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Informed, Varied & Interesting, by an Undisputed Master of His Craft - 100%

skarpethinn, February 8th, 2019
Written based on this version: 2004, CD, Koch International Poland

Other reviews of this album have failed to address the main hallmark of this album: the VERY large repertoire of what could be called "covers" that are woven through this whole album (16, to be precise), from Mike Oldfield's 'Tubular Bells' (AKA "The Exorcist theme"), through classical pieces by Horst ('The Planets'), Mussorgsky ('Night on Bare Mountain'), and a slew of others, to the Black Sabbath cover at the end.

This use of so much classical "cover material" in this album is an important element to consider because A) it constitutes a considerable portion of the track-time on the album, & B) dictates quite a lot of the theme and atmosphere of the album, the "original" material (read: "the rock/metal stuff") quite often taking it's cue from the classical/cover elements.

The classical songs used were clearly quite specifically chosen by Snider & Co for the similarities in theme to the story on the album, and are, quite bluntly, brilliantly and seamlessly integrated into the overall sound of the album - after multiple listens, i still detect no point during proceedings where the switch from classical to rock is jarring, breaks the illusion, or feels "tacked on," like it can in the cases of so many Symphonic Metal bands who (try to) utilise an orchestral element.

Any claims that 'Oculus Infernum' "sounds awfully you've heard some other rock opera bands" or that it "just does not go far enough into the thematic territory it so wishes to capitulate towards, and settles for far too many generic thrills" - or laments on "just how many times ... I need to hear re-interpretations of the Halloween tune or the opera staple "Carmin Burana? - completely miss the point of what Snider was trying to do with this album. i for one do not feel like this was another re-hashed use of "the Halloween tune or the opera staple "Carmin Burana"" (in fact, the Halloween them is not used at all - one imagines a younger listener getting mixed up with the 'Exorcist' theme).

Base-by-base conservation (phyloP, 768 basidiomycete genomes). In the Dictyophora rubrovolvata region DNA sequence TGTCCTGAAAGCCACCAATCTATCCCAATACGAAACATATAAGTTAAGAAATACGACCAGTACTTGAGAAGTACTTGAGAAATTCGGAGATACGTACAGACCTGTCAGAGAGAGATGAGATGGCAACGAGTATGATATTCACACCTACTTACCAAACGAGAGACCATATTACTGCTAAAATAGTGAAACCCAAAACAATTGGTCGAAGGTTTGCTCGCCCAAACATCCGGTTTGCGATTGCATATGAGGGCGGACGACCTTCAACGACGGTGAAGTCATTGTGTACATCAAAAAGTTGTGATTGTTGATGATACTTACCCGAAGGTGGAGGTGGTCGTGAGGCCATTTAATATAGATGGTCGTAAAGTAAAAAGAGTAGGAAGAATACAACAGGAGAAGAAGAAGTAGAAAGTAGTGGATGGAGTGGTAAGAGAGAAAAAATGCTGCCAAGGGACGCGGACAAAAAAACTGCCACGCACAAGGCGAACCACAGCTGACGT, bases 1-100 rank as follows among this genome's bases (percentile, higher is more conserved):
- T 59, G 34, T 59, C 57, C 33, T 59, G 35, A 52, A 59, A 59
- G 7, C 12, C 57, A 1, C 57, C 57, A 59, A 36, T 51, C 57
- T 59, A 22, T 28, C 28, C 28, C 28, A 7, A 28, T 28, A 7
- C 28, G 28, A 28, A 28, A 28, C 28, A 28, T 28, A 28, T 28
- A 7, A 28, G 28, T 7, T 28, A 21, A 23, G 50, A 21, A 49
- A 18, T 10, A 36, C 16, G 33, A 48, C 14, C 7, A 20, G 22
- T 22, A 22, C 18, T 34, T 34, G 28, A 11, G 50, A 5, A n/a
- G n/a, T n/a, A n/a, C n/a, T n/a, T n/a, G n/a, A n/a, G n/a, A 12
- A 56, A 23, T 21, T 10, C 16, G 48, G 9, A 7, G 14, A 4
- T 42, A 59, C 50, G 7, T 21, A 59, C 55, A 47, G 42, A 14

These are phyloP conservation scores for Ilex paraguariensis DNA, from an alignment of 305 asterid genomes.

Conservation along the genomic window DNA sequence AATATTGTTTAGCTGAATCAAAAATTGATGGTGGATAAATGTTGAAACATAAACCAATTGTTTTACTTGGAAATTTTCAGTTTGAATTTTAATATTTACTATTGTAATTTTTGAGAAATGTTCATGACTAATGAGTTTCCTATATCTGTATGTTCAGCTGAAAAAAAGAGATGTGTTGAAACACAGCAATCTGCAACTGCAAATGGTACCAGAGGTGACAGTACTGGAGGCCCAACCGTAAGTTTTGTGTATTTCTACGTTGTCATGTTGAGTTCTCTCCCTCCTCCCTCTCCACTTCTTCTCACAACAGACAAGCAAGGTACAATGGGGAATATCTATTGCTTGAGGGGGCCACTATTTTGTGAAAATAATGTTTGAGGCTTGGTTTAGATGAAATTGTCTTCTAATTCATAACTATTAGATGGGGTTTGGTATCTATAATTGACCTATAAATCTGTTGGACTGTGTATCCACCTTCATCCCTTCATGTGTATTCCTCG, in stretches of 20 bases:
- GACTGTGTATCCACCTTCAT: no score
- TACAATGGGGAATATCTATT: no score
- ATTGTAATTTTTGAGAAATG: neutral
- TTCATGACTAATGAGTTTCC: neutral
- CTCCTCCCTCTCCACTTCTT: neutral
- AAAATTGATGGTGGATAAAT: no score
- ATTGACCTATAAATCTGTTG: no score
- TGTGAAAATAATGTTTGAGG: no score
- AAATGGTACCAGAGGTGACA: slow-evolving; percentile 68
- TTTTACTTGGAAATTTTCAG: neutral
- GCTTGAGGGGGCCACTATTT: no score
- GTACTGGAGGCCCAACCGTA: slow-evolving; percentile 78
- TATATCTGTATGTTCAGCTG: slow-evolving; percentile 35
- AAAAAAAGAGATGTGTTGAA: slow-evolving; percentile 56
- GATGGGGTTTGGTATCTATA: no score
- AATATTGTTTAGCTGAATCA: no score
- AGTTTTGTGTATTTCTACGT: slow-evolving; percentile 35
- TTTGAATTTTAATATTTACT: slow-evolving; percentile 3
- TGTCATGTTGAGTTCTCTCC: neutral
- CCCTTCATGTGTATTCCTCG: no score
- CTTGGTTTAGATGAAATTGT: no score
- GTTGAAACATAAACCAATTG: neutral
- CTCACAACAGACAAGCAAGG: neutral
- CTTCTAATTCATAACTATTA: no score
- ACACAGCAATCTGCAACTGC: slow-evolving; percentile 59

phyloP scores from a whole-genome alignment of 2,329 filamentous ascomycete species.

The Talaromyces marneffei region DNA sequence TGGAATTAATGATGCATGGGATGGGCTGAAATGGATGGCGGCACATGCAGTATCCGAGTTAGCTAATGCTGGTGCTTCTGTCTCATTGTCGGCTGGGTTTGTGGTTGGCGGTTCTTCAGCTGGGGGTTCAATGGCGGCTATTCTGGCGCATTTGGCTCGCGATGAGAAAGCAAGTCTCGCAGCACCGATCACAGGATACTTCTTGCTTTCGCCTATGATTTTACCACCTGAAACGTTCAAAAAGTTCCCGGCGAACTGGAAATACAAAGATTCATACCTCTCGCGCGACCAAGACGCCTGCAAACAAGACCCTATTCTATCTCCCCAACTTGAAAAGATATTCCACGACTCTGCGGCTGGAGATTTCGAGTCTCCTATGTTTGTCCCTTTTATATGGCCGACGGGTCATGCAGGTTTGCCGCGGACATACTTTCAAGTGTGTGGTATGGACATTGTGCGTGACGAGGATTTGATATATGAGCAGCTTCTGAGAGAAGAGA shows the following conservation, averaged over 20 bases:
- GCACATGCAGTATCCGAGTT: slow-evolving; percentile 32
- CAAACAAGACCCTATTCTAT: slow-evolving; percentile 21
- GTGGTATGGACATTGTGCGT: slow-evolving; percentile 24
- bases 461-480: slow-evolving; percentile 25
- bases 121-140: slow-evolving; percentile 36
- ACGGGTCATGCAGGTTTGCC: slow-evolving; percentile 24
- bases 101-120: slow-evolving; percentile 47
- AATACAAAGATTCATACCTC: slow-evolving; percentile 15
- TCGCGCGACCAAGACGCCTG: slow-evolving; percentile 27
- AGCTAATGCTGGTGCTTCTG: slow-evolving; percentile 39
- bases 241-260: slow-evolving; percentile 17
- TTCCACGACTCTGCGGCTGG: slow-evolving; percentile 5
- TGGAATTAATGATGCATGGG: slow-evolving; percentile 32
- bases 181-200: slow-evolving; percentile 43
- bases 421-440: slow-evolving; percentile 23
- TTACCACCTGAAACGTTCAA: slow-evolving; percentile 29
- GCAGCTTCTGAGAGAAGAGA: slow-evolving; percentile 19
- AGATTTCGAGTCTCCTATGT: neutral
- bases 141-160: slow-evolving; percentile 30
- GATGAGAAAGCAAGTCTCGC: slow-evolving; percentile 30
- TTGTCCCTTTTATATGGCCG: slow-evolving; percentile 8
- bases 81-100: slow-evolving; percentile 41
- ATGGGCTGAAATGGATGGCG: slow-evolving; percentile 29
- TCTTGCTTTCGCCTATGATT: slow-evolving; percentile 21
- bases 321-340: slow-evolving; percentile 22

Do not pay attention to any comparisons made to 'Music From 'The Elder' by KISS (most/all of which was original material with a classical bent, as opposed to 'Oculus..', which is, basically, 50% original rock 50% classical covers).

Don't get me wrong - this album is not breaking any new ground, or moving into any uncharted territory, but if that is what you are expecting from Dee Snider, then you are woefully misinformed about who he is and what he does. To me, this album is a brilliant chirascuro of rock and classical, and while there are a couple of near-cringeworthy elements in Snider's narration, it is overall classic Snider, delivered with the larger-than-life aplomb he is known for.

For albums in the Halloween corner of thematic music, neither KISS, King Diamond, nor Alice Cooper have ever done anything like this; they all have "halloween themed" albums, but not like this (i am a fan of all 3 of these bands/singers, and am VERY WELL versed in their entire catalogues).

i don't think this project had "such a brief shelf life" because it was "too obvious and uninteresting," i just think that A) this type of thing has a fairly niche audience, and it was/is a little misunderstood by most mainstream listeners (to whom it is most decidedly NOT directed).